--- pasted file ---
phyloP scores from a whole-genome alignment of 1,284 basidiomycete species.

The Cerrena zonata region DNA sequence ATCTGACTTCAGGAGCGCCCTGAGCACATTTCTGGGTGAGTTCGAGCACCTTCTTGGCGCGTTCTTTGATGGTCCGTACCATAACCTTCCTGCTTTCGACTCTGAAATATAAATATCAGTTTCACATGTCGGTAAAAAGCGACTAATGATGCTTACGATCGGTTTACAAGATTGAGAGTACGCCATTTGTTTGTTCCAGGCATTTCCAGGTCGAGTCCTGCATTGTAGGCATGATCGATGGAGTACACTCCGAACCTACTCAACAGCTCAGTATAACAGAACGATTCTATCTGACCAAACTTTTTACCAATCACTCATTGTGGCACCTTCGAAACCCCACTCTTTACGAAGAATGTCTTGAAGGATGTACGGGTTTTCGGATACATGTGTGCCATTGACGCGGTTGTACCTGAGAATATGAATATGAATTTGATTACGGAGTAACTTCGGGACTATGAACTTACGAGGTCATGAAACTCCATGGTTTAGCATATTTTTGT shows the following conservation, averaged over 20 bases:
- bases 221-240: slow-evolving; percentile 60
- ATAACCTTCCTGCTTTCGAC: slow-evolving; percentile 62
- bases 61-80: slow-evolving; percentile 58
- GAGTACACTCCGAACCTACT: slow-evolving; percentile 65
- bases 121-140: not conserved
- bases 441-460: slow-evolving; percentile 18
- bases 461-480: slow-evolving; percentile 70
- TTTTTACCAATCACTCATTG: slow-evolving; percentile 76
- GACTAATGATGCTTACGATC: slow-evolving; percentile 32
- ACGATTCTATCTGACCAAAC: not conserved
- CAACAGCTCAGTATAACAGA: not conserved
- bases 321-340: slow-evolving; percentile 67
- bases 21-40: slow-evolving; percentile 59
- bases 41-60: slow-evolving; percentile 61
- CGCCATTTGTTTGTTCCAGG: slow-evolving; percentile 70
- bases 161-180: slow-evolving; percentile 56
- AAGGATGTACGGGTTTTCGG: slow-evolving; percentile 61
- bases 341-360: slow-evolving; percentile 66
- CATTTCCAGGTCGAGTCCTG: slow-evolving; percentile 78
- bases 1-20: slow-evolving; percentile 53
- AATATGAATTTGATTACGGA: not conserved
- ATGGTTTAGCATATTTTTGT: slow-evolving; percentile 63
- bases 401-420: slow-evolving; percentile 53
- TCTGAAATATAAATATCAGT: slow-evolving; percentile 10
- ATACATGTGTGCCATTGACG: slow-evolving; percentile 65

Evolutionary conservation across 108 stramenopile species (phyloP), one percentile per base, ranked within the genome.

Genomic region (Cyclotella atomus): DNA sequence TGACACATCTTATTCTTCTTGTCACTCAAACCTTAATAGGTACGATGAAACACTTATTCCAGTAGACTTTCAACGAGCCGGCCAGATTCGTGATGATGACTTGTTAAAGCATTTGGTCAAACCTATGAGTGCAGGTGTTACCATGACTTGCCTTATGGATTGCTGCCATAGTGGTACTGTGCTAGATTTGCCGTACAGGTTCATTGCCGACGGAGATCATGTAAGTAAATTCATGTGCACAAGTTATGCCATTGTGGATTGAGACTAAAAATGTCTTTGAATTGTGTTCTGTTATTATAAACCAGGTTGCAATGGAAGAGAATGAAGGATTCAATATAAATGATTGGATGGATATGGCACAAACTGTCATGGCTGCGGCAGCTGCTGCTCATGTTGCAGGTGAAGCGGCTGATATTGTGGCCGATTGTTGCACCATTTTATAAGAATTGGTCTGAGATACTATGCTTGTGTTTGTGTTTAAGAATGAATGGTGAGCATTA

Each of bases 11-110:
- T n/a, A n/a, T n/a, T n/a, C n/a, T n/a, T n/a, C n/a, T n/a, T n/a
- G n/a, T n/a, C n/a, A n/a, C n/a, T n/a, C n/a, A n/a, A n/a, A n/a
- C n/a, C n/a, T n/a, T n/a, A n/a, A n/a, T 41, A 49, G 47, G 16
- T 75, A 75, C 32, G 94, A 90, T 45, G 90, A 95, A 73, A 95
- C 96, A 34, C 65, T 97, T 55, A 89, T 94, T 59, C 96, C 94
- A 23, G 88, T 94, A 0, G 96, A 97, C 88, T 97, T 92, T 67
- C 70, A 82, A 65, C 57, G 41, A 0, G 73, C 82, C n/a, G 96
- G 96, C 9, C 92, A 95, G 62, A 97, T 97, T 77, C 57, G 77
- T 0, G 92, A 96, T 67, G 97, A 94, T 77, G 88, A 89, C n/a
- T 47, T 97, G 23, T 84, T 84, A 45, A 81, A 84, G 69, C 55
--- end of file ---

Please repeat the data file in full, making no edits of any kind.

phyloP scores from a whole-genome alignment of 1,284 basidiomycete species.

The Cerrena zonata region DNA sequence ATCTGACTTCAGGAGCGCCCTGAGCACATTTCTGGGTGAGTTCGAGCACCTTCTTGGCGCGTTCTTTGATGGTCCGTACCATAACCTTCCTGCTTTCGACTCTGAAATATAAATATCAGTTTCACATGTCGGTAAAAAGCGACTAATGATGCTTACGATCGGTTTACAAGATTGAGAGTACGCCATTTGTTTGTTCCAGGCATTTCCAGGTCGAGTCCTGCATTGTAGGCATGATCGATGGAGTACACTCCGAACCTACTCAACAGCTCAGTATAACAGAACGATTCTATCTGACCAAACTTTTTACCAATCACTCATTGTGGCACCTTCGAAACCCCACTCTTTACGAAGAATGTCTTGAAGGATGTACGGGTTTTCGGATACATGTGTGCCATTGACGCGGTTGTACCTGAGAATATGAATATGAATTTGATTACGGAGTAACTTCGGGACTATGAACTTACGAGGTCATGAAACTCCATGGTTTAGCATATTTTTGT shows the following conservation, averaged over 20 bases:
- bases 221-240: slow-evolving; percentile 60
- ATAACCTTCCTGCTTTCGAC: slow-evolving; percentile 62
- bases 61-80: slow-evolving; percentile 58
- GAGTACACTCCGAACCTACT: slow-evolving; percentile 65
- bases 121-140: not conserved
- bases 441-460: slow-evolving; percentile 18
- bases 461-480: slow-evolving; percentile 70
- TTTTTACCAATCACTCATTG: slow-evolving; percentile 76
- GACTAATGATGCTTACGATC: slow-evolving; percentile 32
- ACGATTCTATCTGACCAAAC: not conserved
- CAACAGCTCAGTATAACAGA: not conserved
- bases 321-340: slow-evolving; percentile 67
- bases 21-40: slow-evolving; percentile 59
- bases 41-60: slow-evolving; percentile 61
- CGCCATTTGTTTGTTCCAGG: slow-evolving; percentile 70
- bases 161-180: slow-evolving; percentile 56
- AAGGATGTACGGGTTTTCGG: slow-evolving; percentile 61
- bases 341-360: slow-evolving; percentile 66
- CATTTCCAGGTCGAGTCCTG: slow-evolving; percentile 78
- bases 1-20: slow-evolving; percentile 53
- AATATGAATTTGATTACGGA: not conserved
- ATGGTTTAGCATATTTTTGT: slow-evolving; percentile 63
- bases 401-420: slow-evolving; percentile 53
- TCTGAAATATAAATATCAGT: slow-evolving; percentile 10
- ATACATGTGTGCCATTGACG: slow-evolving; percentile 65

Evolutionary conservation across 108 stramenopile species (phyloP), one percentile per base, ranked within the genome.

Genomic region (Cyclotella atomus): DNA sequence TGACACATCTTATTCTTCTTGTCACTCAAACCTTAATAGGTACGATGAAACACTTATTCCAGTAGACTTTCAACGAGCCGGCCAGATTCGTGATGATGACTTGTTAAAGCATTTGGTCAAACCTATGAGTGCAGGTGTTACCATGACTTGCCTTATGGATTGCTGCCATAGTGGTACTGTGCTAGATTTGCCGTACAGGTTCATTGCCGACGGAGATCATGTAAGTAAATTCATGTGCACAAGTTATGCCATTGTGGATTGAGACTAAAAATGTCTTTGAATTGTGTTCTGTTATTATAAACCAGGTTGCAATGGAAGAGAATGAAGGATTCAATATAAATGATTGGATGGATATGGCACAAACTGTCATGGCTGCGGCAGCTGCTGCTCATGTTGCAGGTGAAGCGGCTGATATTGTGGCCGATTGTTGCACCATTTTATAAGAATTGGTCTGAGATACTATGCTTGTGTTTGTGTTTAAGAATGAATGGTGAGCATTA

Each of bases 11-110:
- T n/a, A n/a, T n/a, T n/a, C n/a, T n/a, T n/a, C n/a, T n/a, T n/a
- G n/a, T n/a, C n/a, A n/a, C n/a, T n/a, C n/a, A n/a, A n/a, A n/a
- C n/a, C n/a, T n/a, T n/a, A n/a, A n/a, T 41, A 49, G 47, G 16
- T 75, A 75, C 32, G 94, A 90, T 45, G 90, A 95, A 73, A 95
- C 96, A 34, C 65, T 97, T 55, A 89, T 94, T 59, C 96, C 94
- A 23, G 88, T 94, A 0, G 96, A 97, C 88, T 97, T 92, T 67
- C 70, A 82, A 65, C 57, G 41, A 0, G 73, C 82, C n/a, G 96
- G 96, C 9, C 92, A 95, G 62, A 97, T 97, T 77, C 57, G 77
- T 0, G 92, A 96, T 67, G 97, A 94, T 77, G 88, A 89, C n/a
- T 47, T 97, G 23, T 84, T 84, A 45, A 81, A 84, G 69, C 55